The Opioid Epidemic and Its Effects on Americans Life Expectancy

The Opioid Epidemic and Its Effects on Americans Life Expectancy

Drug-related deaths caused by opioid overdose are rising faster than ever particularly for Americans under the age of 50. Suffice it to say that while any addiction lowers any life expectancy significantly, continued use and abuse of prescription medication that acts on the nervous system to relieve pain can lead to physical dependency and severe withdrawal symptoms.

OxyContin, Vicodin, Codeine, Methadone, Roxanol, Demarol, Percocet, Ritalin, you name them and probably someone you know has used and abused them knowingly or unknowingly. Opiate addiction is a fast-growing issue, and the addiction can develop in a matter of one to two weeks of regular use but this does not stop the over prescription of opioid painkillers being sold in pharmacies, hospitals, and doctors’ offices to unsuspecting Americans who as research would show, 91 people, die every day from prescription opioid and overdoses.

Prescription opioids are used to manage moderate to severe pain associated with surgery or injury such as back pain or osteoarthritis or health conditions such as cancer. Despite serious risks or evidence in their long-term effectiveness in alleviating pain, there has been an unrestrained increase in the acceptance and use of prescription opioids.

Drug-related overdoses have killed more American people than vehicular accidents or guns. This because the body becomes accustomed to the presence of the drug and withdrawal symptoms occur if use is reduced or stopped and to avoid feeling sick, people will either up the dosage and some reported cases, combining them with drugs such as heroin or even alcohol to get a quicker fix.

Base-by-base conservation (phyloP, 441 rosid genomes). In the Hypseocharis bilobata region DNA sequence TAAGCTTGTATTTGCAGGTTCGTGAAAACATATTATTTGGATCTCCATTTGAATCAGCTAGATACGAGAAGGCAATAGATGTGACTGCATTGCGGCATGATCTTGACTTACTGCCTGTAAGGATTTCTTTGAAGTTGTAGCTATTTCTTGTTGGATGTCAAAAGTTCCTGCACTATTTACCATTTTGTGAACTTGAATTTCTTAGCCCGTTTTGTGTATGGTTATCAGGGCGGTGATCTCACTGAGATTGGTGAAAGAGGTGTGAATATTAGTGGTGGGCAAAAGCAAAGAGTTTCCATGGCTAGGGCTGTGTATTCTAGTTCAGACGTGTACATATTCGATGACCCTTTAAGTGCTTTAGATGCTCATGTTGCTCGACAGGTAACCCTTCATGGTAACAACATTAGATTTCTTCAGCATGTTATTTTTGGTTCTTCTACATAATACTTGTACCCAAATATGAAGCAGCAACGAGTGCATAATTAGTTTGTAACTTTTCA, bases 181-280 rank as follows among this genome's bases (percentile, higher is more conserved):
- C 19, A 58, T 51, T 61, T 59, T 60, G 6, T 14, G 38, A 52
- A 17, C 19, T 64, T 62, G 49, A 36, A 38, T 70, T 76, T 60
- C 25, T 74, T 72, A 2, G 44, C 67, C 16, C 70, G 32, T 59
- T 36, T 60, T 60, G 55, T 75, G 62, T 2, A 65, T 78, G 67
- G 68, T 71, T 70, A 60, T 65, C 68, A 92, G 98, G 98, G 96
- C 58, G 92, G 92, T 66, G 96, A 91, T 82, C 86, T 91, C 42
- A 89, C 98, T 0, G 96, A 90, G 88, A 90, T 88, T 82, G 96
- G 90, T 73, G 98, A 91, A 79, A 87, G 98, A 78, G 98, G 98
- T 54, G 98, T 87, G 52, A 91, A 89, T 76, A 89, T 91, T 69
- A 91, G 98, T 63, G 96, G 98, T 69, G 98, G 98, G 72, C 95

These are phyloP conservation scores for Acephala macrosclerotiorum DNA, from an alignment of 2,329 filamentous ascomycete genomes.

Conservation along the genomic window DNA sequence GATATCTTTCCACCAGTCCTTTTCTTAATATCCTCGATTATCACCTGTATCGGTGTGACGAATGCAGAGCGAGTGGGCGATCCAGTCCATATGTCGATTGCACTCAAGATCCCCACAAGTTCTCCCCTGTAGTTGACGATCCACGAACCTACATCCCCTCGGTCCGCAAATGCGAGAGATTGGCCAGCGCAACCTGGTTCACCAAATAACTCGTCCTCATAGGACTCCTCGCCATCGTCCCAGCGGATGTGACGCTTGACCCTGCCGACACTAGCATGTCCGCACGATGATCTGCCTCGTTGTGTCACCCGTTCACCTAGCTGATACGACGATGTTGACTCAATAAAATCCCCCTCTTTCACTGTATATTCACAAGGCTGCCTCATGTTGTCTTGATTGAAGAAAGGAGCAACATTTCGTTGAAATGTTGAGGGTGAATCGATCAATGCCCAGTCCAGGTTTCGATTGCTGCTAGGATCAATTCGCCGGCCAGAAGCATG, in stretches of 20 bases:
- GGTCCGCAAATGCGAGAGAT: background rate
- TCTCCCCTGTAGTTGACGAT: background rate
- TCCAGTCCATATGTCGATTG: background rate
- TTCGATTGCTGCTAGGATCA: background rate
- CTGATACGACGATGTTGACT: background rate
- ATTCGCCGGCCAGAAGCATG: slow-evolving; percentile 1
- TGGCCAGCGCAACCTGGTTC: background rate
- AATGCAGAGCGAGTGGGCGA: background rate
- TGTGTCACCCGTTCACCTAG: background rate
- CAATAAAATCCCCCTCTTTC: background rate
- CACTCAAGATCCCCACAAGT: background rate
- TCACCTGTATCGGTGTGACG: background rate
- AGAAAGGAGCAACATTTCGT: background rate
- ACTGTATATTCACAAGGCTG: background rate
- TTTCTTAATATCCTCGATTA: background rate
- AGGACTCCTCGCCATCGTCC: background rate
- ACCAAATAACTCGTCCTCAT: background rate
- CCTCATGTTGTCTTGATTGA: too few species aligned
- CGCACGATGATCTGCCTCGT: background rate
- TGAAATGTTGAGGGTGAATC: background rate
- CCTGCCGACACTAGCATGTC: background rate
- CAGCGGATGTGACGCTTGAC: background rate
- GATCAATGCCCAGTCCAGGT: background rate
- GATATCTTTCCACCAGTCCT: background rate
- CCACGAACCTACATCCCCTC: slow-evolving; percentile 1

Because opioid receptors regulate pain, which makes them powerful painkillers, they are debilitatingly addictive, and in addition to the serious risks of addiction, abuse, and overdose, whether taken as prescribed, opioid dependency has a number of physical side effects and withdrawal symptoms such as:

  • Increased sensitivity to pain tolerance
  • Symptoms of withdrawal when the medication is stopped
  • Dry mouth, severe nausea, and vomiting
  • Chills, shivers, itching and profuse sweating
  • Confusion and depression
  • Sleepiness and dizziness
  • Constipation
  • Lower sex drive, energy, and strength
  • Hallucinations
  • Dilated pupils
  • Body tremors
  • Feelings of hostility or paranoia
  • Dangerously high body temperatures and irregular heartbeat
  • Suicidal thoughts

Opioids are vital, and when used appropriately they can improve the quality of life, particularly for cancer patients and those with suffering from debilitating pain, but it is a losing battle when weighed against the risks of overdose and addiction. Even though withdrawals aren’t necessarily fatal, there are cases of deaths during the withdrawal phase that occurs either from severe dehydration that leads to electrolyte disturbance or when the throes of withdrawal destabilize the addict’s body, leaving it susceptible to various health complication.

There is a lot being done to raise awareness of the American opiate dilemma because not many know that it is an epidemic on the rise and those people in the bondage of opiate and drug addiction can also seek treatment, specifically detox as well as opiate replacement therapy.

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